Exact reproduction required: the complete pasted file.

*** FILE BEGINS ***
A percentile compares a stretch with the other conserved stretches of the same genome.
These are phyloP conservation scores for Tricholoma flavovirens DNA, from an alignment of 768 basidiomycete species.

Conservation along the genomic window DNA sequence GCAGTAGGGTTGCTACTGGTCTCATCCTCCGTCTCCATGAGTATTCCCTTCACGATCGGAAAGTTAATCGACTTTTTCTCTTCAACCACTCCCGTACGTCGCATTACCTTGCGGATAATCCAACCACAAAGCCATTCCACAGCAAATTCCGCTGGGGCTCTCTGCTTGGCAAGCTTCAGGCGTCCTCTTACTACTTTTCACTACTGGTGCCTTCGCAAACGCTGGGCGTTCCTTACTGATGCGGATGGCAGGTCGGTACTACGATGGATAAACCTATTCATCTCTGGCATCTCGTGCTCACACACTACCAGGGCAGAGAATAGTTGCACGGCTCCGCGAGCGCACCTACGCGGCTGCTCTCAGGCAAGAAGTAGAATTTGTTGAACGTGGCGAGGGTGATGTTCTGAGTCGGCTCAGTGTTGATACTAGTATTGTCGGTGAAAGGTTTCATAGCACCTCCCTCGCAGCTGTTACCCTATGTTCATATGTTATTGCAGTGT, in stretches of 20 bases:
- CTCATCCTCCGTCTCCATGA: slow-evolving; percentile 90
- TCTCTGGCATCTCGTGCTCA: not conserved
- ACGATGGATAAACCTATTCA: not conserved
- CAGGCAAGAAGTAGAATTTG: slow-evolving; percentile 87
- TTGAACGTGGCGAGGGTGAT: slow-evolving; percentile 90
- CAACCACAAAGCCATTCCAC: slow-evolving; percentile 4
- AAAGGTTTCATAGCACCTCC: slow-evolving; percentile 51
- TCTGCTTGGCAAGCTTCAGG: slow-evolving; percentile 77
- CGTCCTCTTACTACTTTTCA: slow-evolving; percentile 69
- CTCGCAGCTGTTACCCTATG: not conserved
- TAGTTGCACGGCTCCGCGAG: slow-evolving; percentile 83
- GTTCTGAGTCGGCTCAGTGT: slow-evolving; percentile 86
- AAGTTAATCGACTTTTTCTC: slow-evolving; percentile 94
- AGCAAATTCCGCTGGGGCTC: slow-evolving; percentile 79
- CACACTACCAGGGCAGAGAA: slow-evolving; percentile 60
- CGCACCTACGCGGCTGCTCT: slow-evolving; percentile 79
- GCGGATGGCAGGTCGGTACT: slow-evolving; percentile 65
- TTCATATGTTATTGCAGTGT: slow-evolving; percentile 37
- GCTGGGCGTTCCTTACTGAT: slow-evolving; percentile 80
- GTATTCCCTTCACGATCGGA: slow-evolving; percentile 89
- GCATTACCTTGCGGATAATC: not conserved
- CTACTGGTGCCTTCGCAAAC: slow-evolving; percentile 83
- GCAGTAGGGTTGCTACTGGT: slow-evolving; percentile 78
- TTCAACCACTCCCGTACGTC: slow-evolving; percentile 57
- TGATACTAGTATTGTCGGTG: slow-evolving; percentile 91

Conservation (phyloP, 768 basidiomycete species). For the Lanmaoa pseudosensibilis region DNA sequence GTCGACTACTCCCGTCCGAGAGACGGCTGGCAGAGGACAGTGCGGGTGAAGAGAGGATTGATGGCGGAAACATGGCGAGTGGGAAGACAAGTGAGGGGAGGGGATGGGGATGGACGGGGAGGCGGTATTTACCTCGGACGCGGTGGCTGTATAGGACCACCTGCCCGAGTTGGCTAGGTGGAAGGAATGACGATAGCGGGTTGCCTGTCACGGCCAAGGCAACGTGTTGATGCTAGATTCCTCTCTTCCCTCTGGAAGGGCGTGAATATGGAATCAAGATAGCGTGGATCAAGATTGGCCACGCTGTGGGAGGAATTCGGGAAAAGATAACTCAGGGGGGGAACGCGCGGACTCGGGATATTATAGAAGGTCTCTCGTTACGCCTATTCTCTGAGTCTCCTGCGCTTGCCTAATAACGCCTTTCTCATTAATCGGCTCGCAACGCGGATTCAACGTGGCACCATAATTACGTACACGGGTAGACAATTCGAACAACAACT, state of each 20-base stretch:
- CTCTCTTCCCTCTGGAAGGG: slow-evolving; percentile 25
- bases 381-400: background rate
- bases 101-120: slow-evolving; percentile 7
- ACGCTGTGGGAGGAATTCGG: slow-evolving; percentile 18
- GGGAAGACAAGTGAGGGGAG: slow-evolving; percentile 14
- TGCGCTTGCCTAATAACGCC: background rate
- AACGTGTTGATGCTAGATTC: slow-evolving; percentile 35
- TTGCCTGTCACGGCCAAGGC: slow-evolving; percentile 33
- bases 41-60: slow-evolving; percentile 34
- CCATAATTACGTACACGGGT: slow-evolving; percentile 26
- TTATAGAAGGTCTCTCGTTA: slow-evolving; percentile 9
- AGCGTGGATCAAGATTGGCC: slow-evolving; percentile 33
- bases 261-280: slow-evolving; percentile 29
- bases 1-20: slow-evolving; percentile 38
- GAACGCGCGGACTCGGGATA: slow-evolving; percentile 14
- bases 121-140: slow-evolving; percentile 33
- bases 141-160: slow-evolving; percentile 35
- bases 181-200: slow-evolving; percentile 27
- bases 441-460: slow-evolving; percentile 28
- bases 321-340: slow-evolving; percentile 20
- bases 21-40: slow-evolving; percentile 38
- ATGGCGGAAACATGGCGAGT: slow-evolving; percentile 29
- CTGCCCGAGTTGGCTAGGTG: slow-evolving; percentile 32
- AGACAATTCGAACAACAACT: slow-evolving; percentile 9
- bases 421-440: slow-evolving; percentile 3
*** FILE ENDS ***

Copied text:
A percentile compares a stretch with the other conserved stretches of the same genome.
These are phyloP conservation scores for Tricholoma flavovirens DNA, from an alignment of 768 basidiomycete species.

Conservation along the genomic window DNA sequence GCAGTAGGGTTGCTACTGGTCTCATCCTCCGTCTCCATGAGTATTCCCTTCACGATCGGAAAGTTAATCGACTTTTTCTCTTCAACCACTCCCGTACGTCGCATTACCTTGCGGATAATCCAACCACAAAGCCATTCCACAGCAAATTCCGCTGGGGCTCTCTGCTTGGCAAGCTTCAGGCGTCCTCTTACTACTTTTCACTACTGGTGCCTTCGCAAACGCTGGGCGTTCCTTACTGATGCGGATGGCAGGTCGGTACTACGATGGATAAACCTATTCATCTCTGGCATCTCGTGCTCACACACTACCAGGGCAGAGAATAGTTGCACGGCTCCGCGAGCGCACCTACGCGGCTGCTCTCAGGCAAGAAGTAGAATTTGTTGAACGTGGCGAGGGTGATGTTCTGAGTCGGCTCAGTGTTGATACTAGTATTGTCGGTGAAAGGTTTCATAGCACCTCCCTCGCAGCTGTTACCCTATGTTCATATGTTATTGCAGTGT, in stretches of 20 bases:
- CTCATCCTCCGTCTCCATGA: slow-evolving; percentile 90
- TCTCTGGCATCTCGTGCTCA: not conserved
- ACGATGGATAAACCTATTCA: not conserved
- CAGGCAAGAAGTAGAATTTG: slow-evolving; percentile 87
- TTGAACGTGGCGAGGGTGAT: slow-evolving; percentile 90
- CAACCACAAAGCCATTCCAC: slow-evolving; percentile 4
- AAAGGTTTCATAGCACCTCC: slow-evolving; percentile 51
- TCTGCTTGGCAAGCTTCAGG: slow-evolving; percentile 77
- CGTCCTCTTACTACTTTTCA: slow-evolving; percentile 69
- CTCGCAGCTGTTACCCTATG: not conserved
- TAGTTGCACGGCTCCGCGAG: slow-evolving; percentile 83
- GTTCTGAGTCGGCTCAGTGT: slow-evolving; percentile 86
- AAGTTAATCGACTTTTTCTC: slow-evolving; percentile 94
- AGCAAATTCCGCTGGGGCTC: slow-evolving; percentile 79
- CACACTACCAGGGCAGAGAA: slow-evolving; percentile 60
- CGCACCTACGCGGCTGCTCT: slow-evolving; percentile 79
- GCGGATGGCAGGTCGGTACT: slow-evolving; percentile 65
- TTCATATGTTATTGCAGTGT: slow-evolving; percentile 37
- GCTGGGCGTTCCTTACTGAT: slow-evolving; percentile 80
- GTATTCCCTTCACGATCGGA: slow-evolving; percentile 89
- GCATTACCTTGCGGATAATC: not conserved
- CTACTGGTGCCTTCGCAAAC: slow-evolving; percentile 83
- GCAGTAGGGTTGCTACTGGT: slow-evolving; percentile 78
- TTCAACCACTCCCGTACGTC: slow-evolving; percentile 57
- TGATACTAGTATTGTCGGTG: slow-evolving; percentile 91

Conservation (phyloP, 768 basidiomycete species). For the Lanmaoa pseudosensibilis region DNA sequence GTCGACTACTCCCGTCCGAGAGACGGCTGGCAGAGGACAGTGCGGGTGAAGAGAGGATTGATGGCGGAAACATGGCGAGTGGGAAGACAAGTGAGGGGAGGGGATGGGGATGGACGGGGAGGCGGTATTTACCTCGGACGCGGTGGCTGTATAGGACCACCTGCCCGAGTTGGCTAGGTGGAAGGAATGACGATAGCGGGTTGCCTGTCACGGCCAAGGCAACGTGTTGATGCTAGATTCCTCTCTTCCCTCTGGAAGGGCGTGAATATGGAATCAAGATAGCGTGGATCAAGATTGGCCACGCTGTGGGAGGAATTCGGGAAAAGATAACTCAGGGGGGGAACGCGCGGACTCGGGATATTATAGAAGGTCTCTCGTTACGCCTATTCTCTGAGTCTCCTGCGCTTGCCTAATAACGCCTTTCTCATTAATCGGCTCGCAACGCGGATTCAACGTGGCACCATAATTACGTACACGGGTAGACAATTCGAACAACAACT, state of each 20-base stretch:
- CTCTCTTCCCTCTGGAAGGG: slow-evolving; percentile 25
- bases 381-400: background rate
- bases 101-120: slow-evolving; percentile 7
- ACGCTGTGGGAGGAATTCGG: slow-evolving; percentile 18
- GGGAAGACAAGTGAGGGGAG: slow-evolving; percentile 14
- TGCGCTTGCCTAATAACGCC: background rate
- AACGTGTTGATGCTAGATTC: slow-evolving; percentile 35
- TTGCCTGTCACGGCCAAGGC: slow-evolving; percentile 33
- bases 41-60: slow-evolving; percentile 34
- CCATAATTACGTACACGGGT: slow-evolving; percentile 26
- TTATAGAAGGTCTCTCGTTA: slow-evolving; percentile 9
- AGCGTGGATCAAGATTGGCC: slow-evolving; percentile 33
- bases 261-280: slow-evolving; percentile 29
- bases 1-20: slow-evolving; percentile 38
- GAACGCGCGGACTCGGGATA: slow-evolving; percentile 14
- bases 121-140: slow-evolving; percentile 33
- bases 141-160: slow-evolving; percentile 35
- bases 181-200: slow-evolving; percentile 27
- bases 441-460: slow-evolving; percentile 28
- bases 321-340: slow-evolving; percentile 20
- bases 21-40: slow-evolving; percentile 38
- ATGGCGGAAACATGGCGAGT: slow-evolving; percentile 29
- CTGCCCGAGTTGGCTAGGTG: slow-evolving; percentile 32
- AGACAATTCGAACAACAACT: slow-evolving; percentile 9
- bases 421-440: slow-evolving; percentile 3